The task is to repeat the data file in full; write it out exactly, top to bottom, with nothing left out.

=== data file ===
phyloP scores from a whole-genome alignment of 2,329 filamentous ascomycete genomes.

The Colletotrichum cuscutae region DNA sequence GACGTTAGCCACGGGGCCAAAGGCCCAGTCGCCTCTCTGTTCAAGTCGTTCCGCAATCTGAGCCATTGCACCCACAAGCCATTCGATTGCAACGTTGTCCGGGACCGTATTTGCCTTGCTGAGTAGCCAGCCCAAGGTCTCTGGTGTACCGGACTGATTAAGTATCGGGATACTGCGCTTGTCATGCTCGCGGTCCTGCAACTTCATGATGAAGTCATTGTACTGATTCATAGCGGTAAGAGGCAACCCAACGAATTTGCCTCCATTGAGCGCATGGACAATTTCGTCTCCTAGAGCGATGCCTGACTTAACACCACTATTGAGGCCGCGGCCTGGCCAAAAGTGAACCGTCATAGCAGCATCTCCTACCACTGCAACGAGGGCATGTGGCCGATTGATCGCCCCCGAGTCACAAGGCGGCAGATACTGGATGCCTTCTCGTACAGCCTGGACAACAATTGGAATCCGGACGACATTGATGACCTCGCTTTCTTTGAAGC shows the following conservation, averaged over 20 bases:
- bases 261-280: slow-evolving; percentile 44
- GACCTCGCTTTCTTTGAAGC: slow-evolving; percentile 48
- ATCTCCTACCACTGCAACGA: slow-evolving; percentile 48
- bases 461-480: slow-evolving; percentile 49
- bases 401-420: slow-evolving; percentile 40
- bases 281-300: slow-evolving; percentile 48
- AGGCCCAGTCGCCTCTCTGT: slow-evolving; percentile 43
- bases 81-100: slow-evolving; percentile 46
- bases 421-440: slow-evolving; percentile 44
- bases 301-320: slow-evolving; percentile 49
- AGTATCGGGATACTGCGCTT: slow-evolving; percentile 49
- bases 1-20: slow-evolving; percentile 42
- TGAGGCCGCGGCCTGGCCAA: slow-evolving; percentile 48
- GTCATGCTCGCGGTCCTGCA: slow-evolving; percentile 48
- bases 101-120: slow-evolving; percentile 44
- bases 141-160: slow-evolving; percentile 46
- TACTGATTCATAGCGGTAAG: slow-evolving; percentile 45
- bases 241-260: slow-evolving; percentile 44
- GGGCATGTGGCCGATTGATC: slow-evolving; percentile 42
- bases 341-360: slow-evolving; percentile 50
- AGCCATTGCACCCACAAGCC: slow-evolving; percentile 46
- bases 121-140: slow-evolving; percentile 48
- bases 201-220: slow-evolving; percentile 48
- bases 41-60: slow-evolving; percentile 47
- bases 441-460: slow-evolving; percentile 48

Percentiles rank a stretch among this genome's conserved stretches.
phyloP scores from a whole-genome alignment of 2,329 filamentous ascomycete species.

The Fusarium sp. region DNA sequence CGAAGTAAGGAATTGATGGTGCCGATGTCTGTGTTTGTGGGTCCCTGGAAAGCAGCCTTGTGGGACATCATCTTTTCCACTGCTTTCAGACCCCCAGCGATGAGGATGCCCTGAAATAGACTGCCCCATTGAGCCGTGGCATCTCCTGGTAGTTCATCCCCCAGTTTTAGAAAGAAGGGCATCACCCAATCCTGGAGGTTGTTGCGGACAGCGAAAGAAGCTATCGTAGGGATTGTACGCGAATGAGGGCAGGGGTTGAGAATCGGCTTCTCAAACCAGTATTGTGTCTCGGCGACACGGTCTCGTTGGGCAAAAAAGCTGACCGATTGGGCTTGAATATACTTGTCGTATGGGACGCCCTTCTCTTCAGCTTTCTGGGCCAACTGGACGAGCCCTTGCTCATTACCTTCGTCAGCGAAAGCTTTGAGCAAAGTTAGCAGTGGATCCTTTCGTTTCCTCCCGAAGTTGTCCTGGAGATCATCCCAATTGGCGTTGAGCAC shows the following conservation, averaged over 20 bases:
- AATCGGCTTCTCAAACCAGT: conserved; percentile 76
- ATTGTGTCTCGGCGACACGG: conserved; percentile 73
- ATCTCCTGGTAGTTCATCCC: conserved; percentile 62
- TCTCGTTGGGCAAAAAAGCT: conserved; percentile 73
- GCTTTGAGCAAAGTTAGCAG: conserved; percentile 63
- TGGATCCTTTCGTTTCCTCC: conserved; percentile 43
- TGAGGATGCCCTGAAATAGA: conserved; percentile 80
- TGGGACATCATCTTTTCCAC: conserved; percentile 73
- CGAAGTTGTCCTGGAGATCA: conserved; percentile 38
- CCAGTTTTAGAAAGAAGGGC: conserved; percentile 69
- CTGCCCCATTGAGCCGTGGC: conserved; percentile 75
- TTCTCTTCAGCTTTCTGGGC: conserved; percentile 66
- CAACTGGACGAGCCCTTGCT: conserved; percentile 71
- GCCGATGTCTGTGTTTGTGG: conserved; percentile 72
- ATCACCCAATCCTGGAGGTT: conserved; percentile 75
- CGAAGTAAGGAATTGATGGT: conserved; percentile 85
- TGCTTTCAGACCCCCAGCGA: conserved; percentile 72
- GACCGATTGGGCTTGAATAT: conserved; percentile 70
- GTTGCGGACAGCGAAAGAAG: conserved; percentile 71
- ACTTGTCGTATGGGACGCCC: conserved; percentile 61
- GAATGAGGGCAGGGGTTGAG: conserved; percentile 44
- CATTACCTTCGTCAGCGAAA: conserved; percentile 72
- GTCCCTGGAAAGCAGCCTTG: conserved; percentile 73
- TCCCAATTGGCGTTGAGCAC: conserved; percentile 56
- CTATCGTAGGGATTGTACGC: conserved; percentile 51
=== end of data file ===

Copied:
phyloP scores from a whole-genome alignment of 2,329 filamentous ascomycete genomes.

The Colletotrichum cuscutae region DNA sequence GACGTTAGCCACGGGGCCAAAGGCCCAGTCGCCTCTCTGTTCAAGTCGTTCCGCAATCTGAGCCATTGCACCCACAAGCCATTCGATTGCAACGTTGTCCGGGACCGTATTTGCCTTGCTGAGTAGCCAGCCCAAGGTCTCTGGTGTACCGGACTGATTAAGTATCGGGATACTGCGCTTGTCATGCTCGCGGTCCTGCAACTTCATGATGAAGTCATTGTACTGATTCATAGCGGTAAGAGGCAACCCAACGAATTTGCCTCCATTGAGCGCATGGACAATTTCGTCTCCTAGAGCGATGCCTGACTTAACACCACTATTGAGGCCGCGGCCTGGCCAAAAGTGAACCGTCATAGCAGCATCTCCTACCACTGCAACGAGGGCATGTGGCCGATTGATCGCCCCCGAGTCACAAGGCGGCAGATACTGGATGCCTTCTCGTACAGCCTGGACAACAATTGGAATCCGGACGACATTGATGACCTCGCTTTCTTTGAAGC shows the following conservation, averaged over 20 bases:
- bases 261-280: slow-evolving; percentile 44
- GACCTCGCTTTCTTTGAAGC: slow-evolving; percentile 48
- ATCTCCTACCACTGCAACGA: slow-evolving; percentile 48
- bases 461-480: slow-evolving; percentile 49
- bases 401-420: slow-evolving; percentile 40
- bases 281-300: slow-evolving; percentile 48
- AGGCCCAGTCGCCTCTCTGT: slow-evolving; percentile 43
- bases 81-100: slow-evolving; percentile 46
- bases 421-440: slow-evolving; percentile 44
- bases 301-320: slow-evolving; percentile 49
- AGTATCGGGATACTGCGCTT: slow-evolving; percentile 49
- bases 1-20: slow-evolving; percentile 42
- TGAGGCCGCGGCCTGGCCAA: slow-evolving; percentile 48
- GTCATGCTCGCGGTCCTGCA: slow-evolving; percentile 48
- bases 101-120: slow-evolving; percentile 44
- bases 141-160: slow-evolving; percentile 46
- TACTGATTCATAGCGGTAAG: slow-evolving; percentile 45
- bases 241-260: slow-evolving; percentile 44
- GGGCATGTGGCCGATTGATC: slow-evolving; percentile 42
- bases 341-360: slow-evolving; percentile 50
- AGCCATTGCACCCACAAGCC: slow-evolving; percentile 46
- bases 121-140: slow-evolving; percentile 48
- bases 201-220: slow-evolving; percentile 48
- bases 41-60: slow-evolving; percentile 47
- bases 441-460: slow-evolving; percentile 48

Percentiles rank a stretch among this genome's conserved stretches.
phyloP scores from a whole-genome alignment of 2,329 filamentous ascomycete species.

The Fusarium sp. region DNA sequence CGAAGTAAGGAATTGATGGTGCCGATGTCTGTGTTTGTGGGTCCCTGGAAAGCAGCCTTGTGGGACATCATCTTTTCCACTGCTTTCAGACCCCCAGCGATGAGGATGCCCTGAAATAGACTGCCCCATTGAGCCGTGGCATCTCCTGGTAGTTCATCCCCCAGTTTTAGAAAGAAGGGCATCACCCAATCCTGGAGGTTGTTGCGGACAGCGAAAGAAGCTATCGTAGGGATTGTACGCGAATGAGGGCAGGGGTTGAGAATCGGCTTCTCAAACCAGTATTGTGTCTCGGCGACACGGTCTCGTTGGGCAAAAAAGCTGACCGATTGGGCTTGAATATACTTGTCGTATGGGACGCCCTTCTCTTCAGCTTTCTGGGCCAACTGGACGAGCCCTTGCTCATTACCTTCGTCAGCGAAAGCTTTGAGCAAAGTTAGCAGTGGATCCTTTCGTTTCCTCCCGAAGTTGTCCTGGAGATCATCCCAATTGGCGTTGAGCAC shows the following conservation, averaged over 20 bases:
- AATCGGCTTCTCAAACCAGT: conserved; percentile 76
- ATTGTGTCTCGGCGACACGG: conserved; percentile 73
- ATCTCCTGGTAGTTCATCCC: conserved; percentile 62
- TCTCGTTGGGCAAAAAAGCT: conserved; percentile 73
- GCTTTGAGCAAAGTTAGCAG: conserved; percentile 63
- TGGATCCTTTCGTTTCCTCC: conserved; percentile 43
- TGAGGATGCCCTGAAATAGA: conserved; percentile 80
- TGGGACATCATCTTTTCCAC: conserved; percentile 73
- CGAAGTTGTCCTGGAGATCA: conserved; percentile 38
- CCAGTTTTAGAAAGAAGGGC: conserved; percentile 69
- CTGCCCCATTGAGCCGTGGC: conserved; percentile 75
- TTCTCTTCAGCTTTCTGGGC: conserved; percentile 66
- CAACTGGACGAGCCCTTGCT: conserved; percentile 71
- GCCGATGTCTGTGTTTGTGG: conserved; percentile 72
- ATCACCCAATCCTGGAGGTT: conserved; percentile 75
- CGAAGTAAGGAATTGATGGT: conserved; percentile 85
- TGCTTTCAGACCCCCAGCGA: conserved; percentile 72
- GACCGATTGGGCTTGAATAT: conserved; percentile 70
- GTTGCGGACAGCGAAAGAAG: conserved; percentile 71
- ACTTGTCGTATGGGACGCCC: conserved; percentile 61
- GAATGAGGGCAGGGGTTGAG: conserved; percentile 44
- CATTACCTTCGTCAGCGAAA: conserved; percentile 72
- GTCCCTGGAAAGCAGCCTTG: conserved; percentile 73
- TCCCAATTGGCGTTGAGCAC: conserved; percentile 56
- CTATCGTAGGGATTGTACGC: conserved; percentile 51